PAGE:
Wallops Island I Cant Stop Loving You

There was a big shuttle launch out of the NASA station at Wallop’s Island tonight that should have been visible from many hundreds of miles away.  We didn’t see it from our balcony (since we were too busy watching Loren wash dishes in the kitchen for the first time), but the thought of Wallop’s Island brings with it a flood of memories from my childhood and teenage years.

My family has owned a little vacation place just around the bend from Wallops Island on Virginia’s Eastern Shore for years.  It was passed down from my Grandfather to my Father and, eventually, will be passed down to my brother Chris (at least that’s what we’re all assuming, since he seems most up to the task and has put enough time and effort in to it that we couldn’t imagine anyone else getting “dibs” on it).  We also all assume my brother Donnie will inherit our childhood home and the place where our parents still live.  I don’t really understand how that came to be.  It just sort of happened, joking over a lot of beers, and now it’s become family lore.  I don’t know what Katie and Steven have their eyes on, but I’d like to go ahead and call dad’s books as well as that secretary/hutch that’s resided in the living room for as long as I can remember.  There’s something about the way the drawer pulls sound when you let go of them that will forever be home to me.

Anyway, my parents are totally healthy and rocking it.  I’ll stop burying them now.

But seriously, the books and the secretary and I’ll sign any paperwork you need, dear siblings…

I digress.  We’ve always known that little vacation spot as “the Place.”  You don’t have to say more in my family to know which place we’re talking about.  It’s always just been “the place.”  It is also the place where I mustered greatest Zack Morris moment of my entire life.  Natalie and I were 15 and IN LOVE.  I can say that in a sort of jokey manner now, but fathers, take heed:  Your daughter might bring home a guy at age 15, and despite the long odds there is a slight chance, however remote, that this ends up being “the one” – the one that sticks around for years, that marries her, that will be the father of your grandchildren, the one that quits his job to be a stay-at-home father to those same adorable grandchildren.  We are living proof of this rare phenomenon.  It can happen to you too.

But at 15 there we were, standing on a dock, just a rock-skip from Wallops Island, hoping to catch the sunset, when Natalie said she was cold.  “It’s because we’re not dancing” said the still-too-young-to-have-any-real-game-author-of-this-blog.  And wouldn’t you know it, the moment those words left my mouth – and I mean the exact moment – from behind the many loblolly pine trees that populate much of the Delmarva peninsula, comes blasting the opening lines of Ray Charles’ “I Can’t Stop Loving You.”

And so we danced.

And I’ve never come close to managing a romantic gesture of that magnitude since.  I kinda think my late grandfather had a part in turning on that stereo that evening.  He and my grandmom had one of those epic, romantic relationships that lasted well beyond their needed years, and I’ll never forget the many times I saw them sitting on the couch and watching as he’d lean over to whisper something in her ear, causing her to blush uncontrollably.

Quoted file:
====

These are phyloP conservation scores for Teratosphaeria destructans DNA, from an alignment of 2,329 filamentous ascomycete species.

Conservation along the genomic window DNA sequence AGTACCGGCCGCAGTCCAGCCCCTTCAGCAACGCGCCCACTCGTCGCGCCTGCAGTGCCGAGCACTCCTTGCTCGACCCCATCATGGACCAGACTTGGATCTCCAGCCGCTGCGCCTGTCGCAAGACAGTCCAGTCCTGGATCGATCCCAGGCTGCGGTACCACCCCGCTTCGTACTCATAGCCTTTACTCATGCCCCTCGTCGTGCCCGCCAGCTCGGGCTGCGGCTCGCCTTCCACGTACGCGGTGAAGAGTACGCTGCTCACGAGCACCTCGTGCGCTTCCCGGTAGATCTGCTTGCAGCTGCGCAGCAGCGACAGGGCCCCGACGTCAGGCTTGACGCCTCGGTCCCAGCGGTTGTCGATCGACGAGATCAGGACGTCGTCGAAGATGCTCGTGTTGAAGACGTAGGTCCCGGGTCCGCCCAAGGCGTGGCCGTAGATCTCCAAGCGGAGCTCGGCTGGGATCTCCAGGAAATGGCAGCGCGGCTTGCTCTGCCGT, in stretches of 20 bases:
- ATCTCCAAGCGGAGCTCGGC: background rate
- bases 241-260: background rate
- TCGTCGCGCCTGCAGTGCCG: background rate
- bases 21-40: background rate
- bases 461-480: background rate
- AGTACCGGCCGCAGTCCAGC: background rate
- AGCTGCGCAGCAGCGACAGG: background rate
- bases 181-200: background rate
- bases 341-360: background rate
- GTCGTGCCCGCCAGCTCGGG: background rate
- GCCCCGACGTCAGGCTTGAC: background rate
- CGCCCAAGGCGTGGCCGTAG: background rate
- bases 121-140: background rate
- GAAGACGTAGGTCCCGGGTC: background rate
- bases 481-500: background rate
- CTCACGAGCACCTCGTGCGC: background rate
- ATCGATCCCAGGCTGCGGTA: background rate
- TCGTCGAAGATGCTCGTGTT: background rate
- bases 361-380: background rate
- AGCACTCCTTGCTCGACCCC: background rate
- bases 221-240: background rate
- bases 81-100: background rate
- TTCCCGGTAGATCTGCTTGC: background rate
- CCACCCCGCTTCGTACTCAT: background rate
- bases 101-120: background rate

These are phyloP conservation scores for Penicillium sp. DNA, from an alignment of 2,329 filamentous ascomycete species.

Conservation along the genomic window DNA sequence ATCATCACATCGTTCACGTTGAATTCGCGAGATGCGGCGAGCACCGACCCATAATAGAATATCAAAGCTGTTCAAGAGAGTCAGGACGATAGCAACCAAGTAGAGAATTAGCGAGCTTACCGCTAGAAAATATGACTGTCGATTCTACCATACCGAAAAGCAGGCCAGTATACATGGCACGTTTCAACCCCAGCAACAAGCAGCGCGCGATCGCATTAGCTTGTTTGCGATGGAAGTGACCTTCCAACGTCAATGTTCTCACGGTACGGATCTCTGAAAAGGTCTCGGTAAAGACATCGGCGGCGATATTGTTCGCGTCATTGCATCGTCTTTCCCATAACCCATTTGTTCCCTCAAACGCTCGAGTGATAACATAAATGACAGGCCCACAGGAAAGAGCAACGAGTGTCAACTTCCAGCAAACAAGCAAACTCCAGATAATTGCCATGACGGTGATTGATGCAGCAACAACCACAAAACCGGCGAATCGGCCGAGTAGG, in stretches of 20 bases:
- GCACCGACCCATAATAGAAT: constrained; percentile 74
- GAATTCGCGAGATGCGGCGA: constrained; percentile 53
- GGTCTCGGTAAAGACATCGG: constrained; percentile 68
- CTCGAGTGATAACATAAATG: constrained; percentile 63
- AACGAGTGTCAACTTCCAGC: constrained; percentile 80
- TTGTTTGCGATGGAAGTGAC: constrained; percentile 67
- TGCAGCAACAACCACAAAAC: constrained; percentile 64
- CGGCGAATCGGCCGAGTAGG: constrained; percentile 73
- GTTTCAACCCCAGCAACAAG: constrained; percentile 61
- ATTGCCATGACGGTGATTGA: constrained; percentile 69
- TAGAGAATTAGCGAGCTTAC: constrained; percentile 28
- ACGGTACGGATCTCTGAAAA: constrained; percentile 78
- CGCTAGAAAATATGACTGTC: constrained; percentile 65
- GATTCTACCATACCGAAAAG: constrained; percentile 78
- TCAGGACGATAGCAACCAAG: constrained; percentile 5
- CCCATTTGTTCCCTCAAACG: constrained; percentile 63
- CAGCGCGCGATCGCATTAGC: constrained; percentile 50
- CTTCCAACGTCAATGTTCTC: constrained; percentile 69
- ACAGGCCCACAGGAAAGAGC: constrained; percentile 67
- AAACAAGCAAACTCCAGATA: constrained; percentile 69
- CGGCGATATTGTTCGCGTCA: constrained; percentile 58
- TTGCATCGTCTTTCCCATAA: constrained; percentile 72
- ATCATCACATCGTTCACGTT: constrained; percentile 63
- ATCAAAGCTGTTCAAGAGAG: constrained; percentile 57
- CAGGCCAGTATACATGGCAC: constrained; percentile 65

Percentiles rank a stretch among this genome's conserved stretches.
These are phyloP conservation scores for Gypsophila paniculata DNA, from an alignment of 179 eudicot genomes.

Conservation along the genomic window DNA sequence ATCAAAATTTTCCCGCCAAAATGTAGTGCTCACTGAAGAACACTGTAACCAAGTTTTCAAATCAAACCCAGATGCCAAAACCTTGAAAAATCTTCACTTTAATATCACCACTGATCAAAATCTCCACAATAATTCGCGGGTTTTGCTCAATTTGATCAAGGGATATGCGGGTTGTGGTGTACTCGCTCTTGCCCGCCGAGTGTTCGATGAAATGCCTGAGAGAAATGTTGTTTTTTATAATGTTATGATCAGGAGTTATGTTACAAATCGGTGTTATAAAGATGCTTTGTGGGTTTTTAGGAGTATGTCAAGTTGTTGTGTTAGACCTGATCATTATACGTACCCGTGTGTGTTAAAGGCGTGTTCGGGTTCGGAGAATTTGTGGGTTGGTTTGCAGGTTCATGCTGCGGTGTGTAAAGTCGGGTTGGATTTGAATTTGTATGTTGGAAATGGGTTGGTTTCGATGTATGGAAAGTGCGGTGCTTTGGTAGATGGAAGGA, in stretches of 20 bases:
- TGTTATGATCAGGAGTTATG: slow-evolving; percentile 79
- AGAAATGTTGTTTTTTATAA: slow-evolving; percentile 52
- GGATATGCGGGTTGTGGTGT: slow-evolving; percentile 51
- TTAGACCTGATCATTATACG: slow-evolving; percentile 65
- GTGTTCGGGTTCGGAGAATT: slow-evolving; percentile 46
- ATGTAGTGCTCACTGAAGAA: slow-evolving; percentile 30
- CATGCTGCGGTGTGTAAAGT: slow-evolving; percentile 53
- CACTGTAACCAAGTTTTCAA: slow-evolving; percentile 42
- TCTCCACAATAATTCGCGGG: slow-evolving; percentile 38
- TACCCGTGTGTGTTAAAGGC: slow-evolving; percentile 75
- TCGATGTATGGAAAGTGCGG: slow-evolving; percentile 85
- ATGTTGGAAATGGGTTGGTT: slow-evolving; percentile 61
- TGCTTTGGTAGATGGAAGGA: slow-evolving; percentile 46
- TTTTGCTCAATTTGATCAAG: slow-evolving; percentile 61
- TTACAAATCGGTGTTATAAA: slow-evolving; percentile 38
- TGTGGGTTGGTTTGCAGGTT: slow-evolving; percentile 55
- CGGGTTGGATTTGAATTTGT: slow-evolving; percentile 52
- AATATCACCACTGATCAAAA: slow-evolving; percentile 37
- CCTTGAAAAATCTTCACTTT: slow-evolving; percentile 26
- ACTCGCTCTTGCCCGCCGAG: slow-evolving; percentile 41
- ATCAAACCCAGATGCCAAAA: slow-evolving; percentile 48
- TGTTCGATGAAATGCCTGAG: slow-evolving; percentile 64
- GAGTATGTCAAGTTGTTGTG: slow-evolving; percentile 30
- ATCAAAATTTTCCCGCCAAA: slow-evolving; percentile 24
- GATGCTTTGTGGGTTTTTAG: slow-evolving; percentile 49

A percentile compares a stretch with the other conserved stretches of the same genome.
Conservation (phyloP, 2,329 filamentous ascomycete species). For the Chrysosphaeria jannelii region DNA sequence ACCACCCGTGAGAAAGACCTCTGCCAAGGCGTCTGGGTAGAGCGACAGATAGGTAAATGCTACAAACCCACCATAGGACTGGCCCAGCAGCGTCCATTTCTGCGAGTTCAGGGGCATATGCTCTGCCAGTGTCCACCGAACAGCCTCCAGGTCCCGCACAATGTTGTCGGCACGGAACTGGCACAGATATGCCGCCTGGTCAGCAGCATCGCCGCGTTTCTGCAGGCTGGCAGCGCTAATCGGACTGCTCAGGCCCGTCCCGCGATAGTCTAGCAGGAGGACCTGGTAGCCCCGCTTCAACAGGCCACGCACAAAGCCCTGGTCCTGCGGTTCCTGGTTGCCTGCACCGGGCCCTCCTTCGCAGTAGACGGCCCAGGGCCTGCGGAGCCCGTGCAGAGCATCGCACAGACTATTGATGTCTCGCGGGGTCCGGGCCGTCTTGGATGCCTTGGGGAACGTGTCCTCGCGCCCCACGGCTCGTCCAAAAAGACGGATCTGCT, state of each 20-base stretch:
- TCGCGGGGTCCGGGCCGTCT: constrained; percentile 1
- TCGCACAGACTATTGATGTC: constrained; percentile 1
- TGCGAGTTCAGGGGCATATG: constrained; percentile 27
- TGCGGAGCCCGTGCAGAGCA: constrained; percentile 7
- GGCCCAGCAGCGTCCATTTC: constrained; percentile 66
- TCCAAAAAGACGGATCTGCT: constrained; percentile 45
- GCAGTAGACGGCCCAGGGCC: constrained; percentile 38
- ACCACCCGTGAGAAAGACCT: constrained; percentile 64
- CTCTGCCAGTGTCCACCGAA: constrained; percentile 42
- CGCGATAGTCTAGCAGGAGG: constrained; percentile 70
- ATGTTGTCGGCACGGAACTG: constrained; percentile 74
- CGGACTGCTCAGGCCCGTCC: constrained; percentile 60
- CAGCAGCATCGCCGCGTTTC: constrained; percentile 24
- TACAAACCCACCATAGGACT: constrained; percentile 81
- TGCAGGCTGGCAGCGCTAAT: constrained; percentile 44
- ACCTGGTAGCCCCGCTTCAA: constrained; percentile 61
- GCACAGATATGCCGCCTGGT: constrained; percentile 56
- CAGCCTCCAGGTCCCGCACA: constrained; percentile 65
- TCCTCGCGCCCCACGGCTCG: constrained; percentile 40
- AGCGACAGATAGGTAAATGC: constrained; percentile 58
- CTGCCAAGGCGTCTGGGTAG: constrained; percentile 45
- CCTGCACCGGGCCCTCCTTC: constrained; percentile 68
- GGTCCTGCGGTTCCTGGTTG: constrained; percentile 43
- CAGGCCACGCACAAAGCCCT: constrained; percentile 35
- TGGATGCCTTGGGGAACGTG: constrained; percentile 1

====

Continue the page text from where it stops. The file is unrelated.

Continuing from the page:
A rocket launched from Wallops Island tonight.  There was doubtless a grand count-down for the event.  But I have to assume that it’s timing pales in comparison to that experienced by me, my old lady, and Ray Charles on that dock 15 years ago.

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6 comments

  1. Bob Davis

    Hi jimmy, I just wrote a very long comment about how I was enjoying your blog but your sign in procedure — very frustratingly — erased it all! I don’t have time today to rewrite it so it will have to wait unti another. Yours, Bob Davis

  2. Bob Davis

    Hey jimmy, just wanted to let you know that I am enjoying your blog. At first I was slightly appalled by the seeming innocence and naïveté of your life stories. But the more I read the more I could see the sweetness and joy that you’ve created in your life and the optimism that sustains you. It is both touching and enviable. (Of course, I can only hope that you’re hiding some skeletons as yet unrevealed :) I started a blog in September to initially chronicle a three-month stay in France and I plan to continue it after I return to DC on December 1. Given my touch of cynicism, I almost feel as though I am writing from the underworld, having been exiled by Zeus, in comparison to your prose. And yet, though our styles differ, I do share a similar optimism — perhaps it’s an inherent Davis trait. I also admire that you are a stay at home dad — it shows both a modernity and a healthy respect for your wife and her talents. When you have a moment, please check out my blog at the-bob-world.com. Keep up the good work. Yours, Bob

  3. thebookofjimmy

    Thanks for the kind note Bob.

    When I first started this blog I made a conscious decision to keep this a relatively happy place. That positivity ends up being a self-fulfilling objective most of the time. The more I reflect on good things, the more I think about them, the more I write about them and so on – it can become a cycle, which is something I’ve realized I am prone to, for better or for worse, in laziness and productivity. So in writing here I get a chance to put my brain back on that positive track. Some people go to yoga for that. I enjoy doing it this way.

    But the feelings and experiences I write about here are decidedly real. It wouldn’t be worth the time if they weren’t.

    As for the skeletons, they probably wouldn’t be particularly interesting, unless you count my years as an ax-murd–nevermind, no, just very tame…

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